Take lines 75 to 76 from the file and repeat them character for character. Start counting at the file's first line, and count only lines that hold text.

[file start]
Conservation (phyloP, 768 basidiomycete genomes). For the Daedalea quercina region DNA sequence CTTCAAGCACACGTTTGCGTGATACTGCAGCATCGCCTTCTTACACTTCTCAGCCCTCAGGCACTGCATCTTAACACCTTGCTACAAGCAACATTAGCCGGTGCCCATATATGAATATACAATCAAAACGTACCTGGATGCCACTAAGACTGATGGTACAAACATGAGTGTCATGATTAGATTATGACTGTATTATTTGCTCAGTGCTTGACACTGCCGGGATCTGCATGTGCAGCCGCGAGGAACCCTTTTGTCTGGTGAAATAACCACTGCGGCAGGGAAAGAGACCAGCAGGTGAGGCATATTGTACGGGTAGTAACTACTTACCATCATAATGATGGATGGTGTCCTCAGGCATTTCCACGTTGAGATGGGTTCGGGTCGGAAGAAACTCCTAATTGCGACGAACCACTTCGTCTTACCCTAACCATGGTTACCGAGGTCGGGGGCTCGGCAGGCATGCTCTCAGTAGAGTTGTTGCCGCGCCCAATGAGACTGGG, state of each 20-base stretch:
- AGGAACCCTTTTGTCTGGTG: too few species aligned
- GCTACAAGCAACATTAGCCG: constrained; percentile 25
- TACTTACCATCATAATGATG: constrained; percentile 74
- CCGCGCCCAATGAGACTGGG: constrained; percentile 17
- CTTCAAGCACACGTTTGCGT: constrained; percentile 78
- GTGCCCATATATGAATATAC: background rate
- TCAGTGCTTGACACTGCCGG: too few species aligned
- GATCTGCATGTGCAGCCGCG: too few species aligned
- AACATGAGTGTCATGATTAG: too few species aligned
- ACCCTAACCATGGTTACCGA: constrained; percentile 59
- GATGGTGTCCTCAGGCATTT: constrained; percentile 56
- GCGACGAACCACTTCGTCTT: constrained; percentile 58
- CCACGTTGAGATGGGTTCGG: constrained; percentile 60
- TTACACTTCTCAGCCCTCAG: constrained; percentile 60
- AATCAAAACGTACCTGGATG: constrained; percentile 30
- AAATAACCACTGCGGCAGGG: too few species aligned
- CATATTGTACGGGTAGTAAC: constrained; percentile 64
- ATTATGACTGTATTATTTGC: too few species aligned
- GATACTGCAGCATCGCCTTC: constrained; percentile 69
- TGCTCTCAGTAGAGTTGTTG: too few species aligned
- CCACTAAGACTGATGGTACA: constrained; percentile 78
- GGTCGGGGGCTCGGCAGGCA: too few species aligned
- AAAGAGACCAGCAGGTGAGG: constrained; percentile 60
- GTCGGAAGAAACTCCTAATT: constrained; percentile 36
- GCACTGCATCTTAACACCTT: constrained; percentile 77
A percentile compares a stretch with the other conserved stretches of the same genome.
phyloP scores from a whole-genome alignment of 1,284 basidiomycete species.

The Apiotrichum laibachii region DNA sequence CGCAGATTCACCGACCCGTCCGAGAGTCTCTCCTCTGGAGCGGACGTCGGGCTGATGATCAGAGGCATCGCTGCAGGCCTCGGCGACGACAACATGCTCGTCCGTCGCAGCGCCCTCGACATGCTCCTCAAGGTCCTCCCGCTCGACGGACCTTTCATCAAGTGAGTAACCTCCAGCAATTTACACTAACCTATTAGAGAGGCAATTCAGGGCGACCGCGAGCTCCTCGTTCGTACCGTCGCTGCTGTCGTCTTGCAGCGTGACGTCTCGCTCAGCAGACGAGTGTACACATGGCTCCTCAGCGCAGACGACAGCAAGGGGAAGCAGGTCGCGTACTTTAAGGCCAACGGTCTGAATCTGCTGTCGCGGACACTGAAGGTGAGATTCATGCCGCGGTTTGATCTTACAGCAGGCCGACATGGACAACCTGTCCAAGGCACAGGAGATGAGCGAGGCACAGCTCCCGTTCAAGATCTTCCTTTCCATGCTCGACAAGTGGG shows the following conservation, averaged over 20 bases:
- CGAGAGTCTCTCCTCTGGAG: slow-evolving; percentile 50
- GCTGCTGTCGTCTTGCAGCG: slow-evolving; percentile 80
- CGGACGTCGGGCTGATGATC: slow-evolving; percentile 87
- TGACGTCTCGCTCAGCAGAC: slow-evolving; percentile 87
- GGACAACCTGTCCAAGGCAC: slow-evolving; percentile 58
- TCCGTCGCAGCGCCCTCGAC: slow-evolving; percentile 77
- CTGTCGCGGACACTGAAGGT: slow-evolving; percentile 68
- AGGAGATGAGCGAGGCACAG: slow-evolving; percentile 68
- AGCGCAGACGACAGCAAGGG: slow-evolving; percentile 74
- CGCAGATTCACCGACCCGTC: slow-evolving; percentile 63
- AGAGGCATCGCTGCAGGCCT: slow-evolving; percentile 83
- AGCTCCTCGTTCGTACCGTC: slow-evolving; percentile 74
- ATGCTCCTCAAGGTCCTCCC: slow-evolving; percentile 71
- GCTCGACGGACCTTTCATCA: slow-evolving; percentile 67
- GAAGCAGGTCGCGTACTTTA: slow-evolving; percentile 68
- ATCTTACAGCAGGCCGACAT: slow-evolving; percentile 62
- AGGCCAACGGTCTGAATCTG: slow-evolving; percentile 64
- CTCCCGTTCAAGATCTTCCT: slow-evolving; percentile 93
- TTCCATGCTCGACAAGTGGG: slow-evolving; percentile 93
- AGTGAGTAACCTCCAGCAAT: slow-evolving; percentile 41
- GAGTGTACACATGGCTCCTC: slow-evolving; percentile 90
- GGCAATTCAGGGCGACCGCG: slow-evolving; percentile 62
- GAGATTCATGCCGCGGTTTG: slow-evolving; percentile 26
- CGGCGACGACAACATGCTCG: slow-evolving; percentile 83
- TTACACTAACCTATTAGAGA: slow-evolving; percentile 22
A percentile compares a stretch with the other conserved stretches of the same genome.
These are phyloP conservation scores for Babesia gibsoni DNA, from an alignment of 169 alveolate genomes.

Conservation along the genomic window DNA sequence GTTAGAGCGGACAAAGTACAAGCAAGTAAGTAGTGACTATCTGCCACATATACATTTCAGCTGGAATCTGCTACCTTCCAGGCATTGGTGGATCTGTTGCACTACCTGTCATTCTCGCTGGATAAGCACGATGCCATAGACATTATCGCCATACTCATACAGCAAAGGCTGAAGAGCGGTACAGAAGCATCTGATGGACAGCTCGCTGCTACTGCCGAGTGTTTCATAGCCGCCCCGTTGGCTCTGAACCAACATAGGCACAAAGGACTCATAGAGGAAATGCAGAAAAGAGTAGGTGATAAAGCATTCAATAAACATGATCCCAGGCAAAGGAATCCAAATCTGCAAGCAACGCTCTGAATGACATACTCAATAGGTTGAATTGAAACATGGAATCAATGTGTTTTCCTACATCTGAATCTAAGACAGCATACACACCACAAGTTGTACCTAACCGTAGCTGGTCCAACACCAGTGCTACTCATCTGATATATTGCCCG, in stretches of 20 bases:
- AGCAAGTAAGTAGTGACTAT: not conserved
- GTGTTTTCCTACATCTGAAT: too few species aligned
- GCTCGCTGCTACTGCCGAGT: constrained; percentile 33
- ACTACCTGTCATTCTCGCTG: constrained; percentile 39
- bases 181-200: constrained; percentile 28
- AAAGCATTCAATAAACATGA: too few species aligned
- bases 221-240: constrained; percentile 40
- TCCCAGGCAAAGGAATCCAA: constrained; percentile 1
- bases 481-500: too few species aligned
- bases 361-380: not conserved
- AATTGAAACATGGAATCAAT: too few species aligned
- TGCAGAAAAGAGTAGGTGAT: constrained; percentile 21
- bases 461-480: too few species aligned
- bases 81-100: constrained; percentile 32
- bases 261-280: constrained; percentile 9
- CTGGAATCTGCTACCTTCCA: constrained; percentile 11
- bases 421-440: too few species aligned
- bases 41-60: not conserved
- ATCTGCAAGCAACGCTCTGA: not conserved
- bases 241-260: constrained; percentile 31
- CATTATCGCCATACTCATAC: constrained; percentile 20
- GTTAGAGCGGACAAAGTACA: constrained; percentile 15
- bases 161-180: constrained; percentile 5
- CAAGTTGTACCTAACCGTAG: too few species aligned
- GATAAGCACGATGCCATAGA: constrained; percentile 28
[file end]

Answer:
- bases 41-60: not conserved
- ATCTGCAAGCAACGCTCTGA: not conserved